And yes, you can watch the complete sequence right here, right now.
For Halloween 2018’s opening credits, the iconic jack-o’lantern from the original film is quite literally reborn, pitch perfectly personifying everything this year’s sequel stands for. At the start, the pumpkin is squashed and dead, much like the original franchise was prior to this year, but as the credits play out, the classic ’78 jack-o’lantern slowly returns to its former glory.
The new credits sequence was a collaboration between production designer Richard Wright and the Greenhaus GFX team, and the whole thing was (mostly) pulled off practically. Speaking with Filmmaker Magazine, Wright explained how the whole sequence was done, revealing that it wasn’t CGI but rather a real pumpkin rotting in time-lapse… and then reversed.
“When the idea came up I was immediately like, ‘Let me do it,’” Wright told the site. “I think it’s the coolest thing I’ve ever gotten to film. I abandoned my hopes of being a director of photography a while ago and just decided to focus on [being a production designer], but it’s kind of awesome that I got to shoot a tiny little part of the number one movie in the country.”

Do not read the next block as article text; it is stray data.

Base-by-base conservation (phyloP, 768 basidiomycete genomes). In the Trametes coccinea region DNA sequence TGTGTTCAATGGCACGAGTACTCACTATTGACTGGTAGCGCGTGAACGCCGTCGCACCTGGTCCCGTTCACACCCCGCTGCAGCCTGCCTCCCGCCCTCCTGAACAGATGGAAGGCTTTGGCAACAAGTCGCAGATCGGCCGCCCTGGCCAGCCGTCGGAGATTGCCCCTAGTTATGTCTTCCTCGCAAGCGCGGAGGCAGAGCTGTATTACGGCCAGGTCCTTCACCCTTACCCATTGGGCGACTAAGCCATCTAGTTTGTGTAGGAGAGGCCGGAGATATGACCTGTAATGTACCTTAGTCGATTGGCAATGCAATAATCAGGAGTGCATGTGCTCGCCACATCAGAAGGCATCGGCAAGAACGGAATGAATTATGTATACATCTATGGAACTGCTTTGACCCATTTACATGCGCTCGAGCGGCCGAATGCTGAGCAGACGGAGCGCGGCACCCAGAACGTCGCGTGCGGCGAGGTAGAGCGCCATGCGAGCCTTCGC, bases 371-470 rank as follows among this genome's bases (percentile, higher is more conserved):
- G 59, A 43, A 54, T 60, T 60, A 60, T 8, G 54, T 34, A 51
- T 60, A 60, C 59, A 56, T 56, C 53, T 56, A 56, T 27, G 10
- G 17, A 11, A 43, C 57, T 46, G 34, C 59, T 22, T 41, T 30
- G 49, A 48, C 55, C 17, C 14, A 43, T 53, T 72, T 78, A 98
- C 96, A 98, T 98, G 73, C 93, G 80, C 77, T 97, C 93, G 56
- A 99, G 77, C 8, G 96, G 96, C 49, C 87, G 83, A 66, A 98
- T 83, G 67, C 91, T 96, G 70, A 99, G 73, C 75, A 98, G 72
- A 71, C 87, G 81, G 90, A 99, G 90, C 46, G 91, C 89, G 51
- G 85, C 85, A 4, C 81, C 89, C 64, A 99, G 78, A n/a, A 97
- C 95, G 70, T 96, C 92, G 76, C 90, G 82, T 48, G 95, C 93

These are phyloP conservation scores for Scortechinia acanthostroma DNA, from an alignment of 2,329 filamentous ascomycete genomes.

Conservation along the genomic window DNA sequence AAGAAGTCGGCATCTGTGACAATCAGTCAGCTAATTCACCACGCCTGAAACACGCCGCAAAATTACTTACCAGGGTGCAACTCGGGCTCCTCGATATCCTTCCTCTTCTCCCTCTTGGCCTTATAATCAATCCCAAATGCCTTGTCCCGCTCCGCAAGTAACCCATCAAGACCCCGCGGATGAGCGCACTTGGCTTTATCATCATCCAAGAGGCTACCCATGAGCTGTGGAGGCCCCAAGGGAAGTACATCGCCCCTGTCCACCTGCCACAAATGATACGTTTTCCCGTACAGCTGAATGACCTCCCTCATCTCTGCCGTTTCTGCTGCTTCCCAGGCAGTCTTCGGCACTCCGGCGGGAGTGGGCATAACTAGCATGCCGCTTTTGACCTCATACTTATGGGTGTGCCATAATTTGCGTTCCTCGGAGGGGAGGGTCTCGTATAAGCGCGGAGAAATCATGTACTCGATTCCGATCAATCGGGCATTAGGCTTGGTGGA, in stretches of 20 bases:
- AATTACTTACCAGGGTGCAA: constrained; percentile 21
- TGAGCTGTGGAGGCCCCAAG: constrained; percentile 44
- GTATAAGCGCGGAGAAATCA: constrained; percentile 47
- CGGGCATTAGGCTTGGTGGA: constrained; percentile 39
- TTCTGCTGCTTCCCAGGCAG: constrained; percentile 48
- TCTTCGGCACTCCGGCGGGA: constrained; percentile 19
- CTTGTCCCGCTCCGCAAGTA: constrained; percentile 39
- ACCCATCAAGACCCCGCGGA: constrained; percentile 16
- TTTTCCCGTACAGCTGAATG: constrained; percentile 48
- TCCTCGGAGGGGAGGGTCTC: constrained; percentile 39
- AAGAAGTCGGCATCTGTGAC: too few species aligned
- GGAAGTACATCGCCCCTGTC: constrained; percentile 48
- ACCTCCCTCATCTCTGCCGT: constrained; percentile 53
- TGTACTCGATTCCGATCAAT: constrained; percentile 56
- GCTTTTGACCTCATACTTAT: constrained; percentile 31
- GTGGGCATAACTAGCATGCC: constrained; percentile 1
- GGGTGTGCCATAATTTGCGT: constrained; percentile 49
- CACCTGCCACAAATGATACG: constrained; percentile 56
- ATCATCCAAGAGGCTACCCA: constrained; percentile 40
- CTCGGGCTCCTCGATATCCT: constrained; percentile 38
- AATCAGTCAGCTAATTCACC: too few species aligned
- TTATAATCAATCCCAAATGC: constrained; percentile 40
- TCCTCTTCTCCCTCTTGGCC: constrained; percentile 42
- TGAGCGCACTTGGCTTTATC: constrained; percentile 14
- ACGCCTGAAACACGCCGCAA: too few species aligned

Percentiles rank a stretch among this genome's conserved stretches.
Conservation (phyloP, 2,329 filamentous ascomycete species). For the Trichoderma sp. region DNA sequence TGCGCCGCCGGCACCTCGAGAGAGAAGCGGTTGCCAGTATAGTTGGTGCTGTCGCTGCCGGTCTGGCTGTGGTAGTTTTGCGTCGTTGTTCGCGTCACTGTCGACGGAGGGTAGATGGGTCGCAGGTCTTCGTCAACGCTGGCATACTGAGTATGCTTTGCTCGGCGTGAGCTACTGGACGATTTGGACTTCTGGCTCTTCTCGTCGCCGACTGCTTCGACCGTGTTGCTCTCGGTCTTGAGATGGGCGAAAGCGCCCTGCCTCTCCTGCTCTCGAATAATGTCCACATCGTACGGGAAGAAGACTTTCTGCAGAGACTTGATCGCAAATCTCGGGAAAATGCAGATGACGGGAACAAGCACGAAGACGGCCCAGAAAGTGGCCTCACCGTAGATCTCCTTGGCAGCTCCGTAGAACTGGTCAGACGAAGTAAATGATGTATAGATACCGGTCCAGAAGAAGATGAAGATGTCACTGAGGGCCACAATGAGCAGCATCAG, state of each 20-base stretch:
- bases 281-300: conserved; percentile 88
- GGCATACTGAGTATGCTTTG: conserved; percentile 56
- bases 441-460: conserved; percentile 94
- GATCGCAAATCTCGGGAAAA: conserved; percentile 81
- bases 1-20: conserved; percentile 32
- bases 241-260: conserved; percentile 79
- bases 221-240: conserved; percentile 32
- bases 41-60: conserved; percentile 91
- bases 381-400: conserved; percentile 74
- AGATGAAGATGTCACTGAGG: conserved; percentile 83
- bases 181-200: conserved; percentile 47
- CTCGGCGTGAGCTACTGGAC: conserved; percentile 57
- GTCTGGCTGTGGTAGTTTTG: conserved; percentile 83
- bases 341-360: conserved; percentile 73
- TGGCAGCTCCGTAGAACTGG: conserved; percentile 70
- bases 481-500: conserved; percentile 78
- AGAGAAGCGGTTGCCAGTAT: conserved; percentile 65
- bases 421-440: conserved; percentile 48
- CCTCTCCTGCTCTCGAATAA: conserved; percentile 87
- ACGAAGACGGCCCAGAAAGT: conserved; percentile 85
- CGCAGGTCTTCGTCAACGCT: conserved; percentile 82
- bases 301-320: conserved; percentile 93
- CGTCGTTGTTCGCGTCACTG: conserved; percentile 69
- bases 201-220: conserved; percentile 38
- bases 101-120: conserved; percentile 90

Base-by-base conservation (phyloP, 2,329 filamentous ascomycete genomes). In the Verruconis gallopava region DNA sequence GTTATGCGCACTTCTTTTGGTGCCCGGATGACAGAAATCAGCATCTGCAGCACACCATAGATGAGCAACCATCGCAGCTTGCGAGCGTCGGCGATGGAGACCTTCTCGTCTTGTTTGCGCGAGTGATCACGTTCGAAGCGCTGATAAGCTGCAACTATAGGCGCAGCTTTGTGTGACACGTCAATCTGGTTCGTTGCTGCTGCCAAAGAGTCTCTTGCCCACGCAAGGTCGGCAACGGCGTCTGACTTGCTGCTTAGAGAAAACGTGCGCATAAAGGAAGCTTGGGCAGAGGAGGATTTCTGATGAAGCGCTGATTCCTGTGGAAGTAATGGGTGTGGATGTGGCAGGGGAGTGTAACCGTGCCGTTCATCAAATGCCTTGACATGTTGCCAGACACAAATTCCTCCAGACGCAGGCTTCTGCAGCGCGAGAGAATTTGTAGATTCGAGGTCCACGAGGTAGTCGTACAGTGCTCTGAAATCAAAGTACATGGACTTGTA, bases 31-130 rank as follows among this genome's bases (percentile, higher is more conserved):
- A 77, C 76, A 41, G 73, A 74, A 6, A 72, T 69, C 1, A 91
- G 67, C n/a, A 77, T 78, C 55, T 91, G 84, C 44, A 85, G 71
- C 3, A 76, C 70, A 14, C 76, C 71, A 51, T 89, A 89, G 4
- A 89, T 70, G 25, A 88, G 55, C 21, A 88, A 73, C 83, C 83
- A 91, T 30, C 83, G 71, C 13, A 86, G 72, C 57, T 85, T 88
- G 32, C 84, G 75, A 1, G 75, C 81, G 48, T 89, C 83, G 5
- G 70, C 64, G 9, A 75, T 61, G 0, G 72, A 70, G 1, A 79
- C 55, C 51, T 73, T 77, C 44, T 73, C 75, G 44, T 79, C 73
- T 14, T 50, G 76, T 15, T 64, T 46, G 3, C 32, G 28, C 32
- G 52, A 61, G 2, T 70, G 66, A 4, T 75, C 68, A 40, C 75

He continued, “We had purchased [the pumpkins] in November from a farmers’ market that had a couple pallets full left over from Halloween 2017. My art department arranged to have them stored in a walk-in fridge for a few months and I think they had to soak them in a vinegar bath to keep them from discoloring. When the idea to shoot the time lapse developed, we put aside all of the good enough looking pumpkins that were left over to use for that purpose. [We] lit the pumpkins mostly with Home Depot lights like the kind you’d put under your kitchen cabinets. It was super low-tech. It was literally done for a couple hundred dollars.”
The pumpkins were filmed for an entire week, with Wright’s camera snapping one shot every 60 seconds. In post, the flickering candle was added, as was the camera’s slow push-in.
“It wasn’t originally conceived to run in reverse, but I think it works nicely,” Wright noted in the chat. “It gives this sense of the rebirth [of the franchise], 40 years after the original.”